OTTAWA (Reuters) - It could take Canada more than three years to recover from a shock caused by low oil prices, Bank of Canada Governor Stephen Poloz said on Wednesday, citing persistently negative factors in the economy.
A sharp fall in oil prices prompted the Bank of Canada to cut interest rates twice last year in a bid to counter lower growth and rising unemployment. Canada is a major energy exporter.
“We estimate that it’s a sort of a three-year period while the negatives are still ongoing in the background and the positives are emerging in the foreground,” Poloz told the Senate’s banking, trade and commerce committee.
He added: “It could be longer than three years before we’re settled at that new place where the energy sector will have shrunk relatively to the whole economy and the rest of the economy will have grown to fill that space.”
Bank of Canada deputy governor Lynn Patterson said on March 30 that the recovery would take more than two years.
In its latest quarterly forecast, the bank said on April 13 that the economy faced downside risks, including a stronger Canadian dollar that could drag on non-commodity exports.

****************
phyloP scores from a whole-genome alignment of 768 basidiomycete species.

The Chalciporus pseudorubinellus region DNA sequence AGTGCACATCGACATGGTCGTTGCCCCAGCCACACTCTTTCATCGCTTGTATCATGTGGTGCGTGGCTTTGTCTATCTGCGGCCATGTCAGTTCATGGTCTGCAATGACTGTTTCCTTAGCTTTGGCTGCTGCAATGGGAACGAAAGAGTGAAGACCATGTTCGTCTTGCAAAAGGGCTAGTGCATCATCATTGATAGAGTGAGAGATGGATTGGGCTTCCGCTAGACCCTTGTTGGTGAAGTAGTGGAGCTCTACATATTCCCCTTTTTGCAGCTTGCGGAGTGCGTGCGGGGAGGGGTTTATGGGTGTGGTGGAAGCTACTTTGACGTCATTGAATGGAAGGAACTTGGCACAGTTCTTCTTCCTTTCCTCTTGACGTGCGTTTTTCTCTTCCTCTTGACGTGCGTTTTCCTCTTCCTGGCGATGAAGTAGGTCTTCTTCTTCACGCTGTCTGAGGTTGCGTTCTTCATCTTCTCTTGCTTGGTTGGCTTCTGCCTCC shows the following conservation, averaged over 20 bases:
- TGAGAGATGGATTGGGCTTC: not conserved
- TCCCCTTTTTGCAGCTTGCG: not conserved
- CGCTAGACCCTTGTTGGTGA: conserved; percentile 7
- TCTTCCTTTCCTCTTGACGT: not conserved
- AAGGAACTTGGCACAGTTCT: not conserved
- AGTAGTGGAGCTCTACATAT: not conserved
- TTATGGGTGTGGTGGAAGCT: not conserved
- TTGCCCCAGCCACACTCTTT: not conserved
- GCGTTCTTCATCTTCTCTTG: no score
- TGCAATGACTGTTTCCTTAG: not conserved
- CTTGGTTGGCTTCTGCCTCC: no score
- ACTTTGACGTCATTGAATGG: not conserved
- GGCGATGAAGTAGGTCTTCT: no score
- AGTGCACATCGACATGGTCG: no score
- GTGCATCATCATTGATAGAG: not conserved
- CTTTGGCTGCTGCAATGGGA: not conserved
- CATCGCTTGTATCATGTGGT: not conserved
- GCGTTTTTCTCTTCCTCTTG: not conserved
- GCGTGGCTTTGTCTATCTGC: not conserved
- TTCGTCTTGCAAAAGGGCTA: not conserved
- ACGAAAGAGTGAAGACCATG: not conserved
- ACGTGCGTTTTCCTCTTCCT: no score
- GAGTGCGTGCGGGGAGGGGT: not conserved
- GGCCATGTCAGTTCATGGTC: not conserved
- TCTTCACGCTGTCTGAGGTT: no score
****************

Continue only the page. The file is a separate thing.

Poloz said Canada was still having to deal with low interest rates, weak inflation and sub-par growth.
“There is a lot still out there that’s holding things back and the result of that is whenever we get some good news, there are three or four reasons why it might not be for real or might not last,” he told the committee.
This economic uncertainty means many companies are reluctant to expand production, given there is a risk they could lose money if additional orders fail to materialize, he said.
“They need a longer period of proof that the economy is recovering, and it will be gradual,” he added.
Reporting by David Ljunggren and Leah Schnurr; Editing by Bernard Orr and Sandra Maler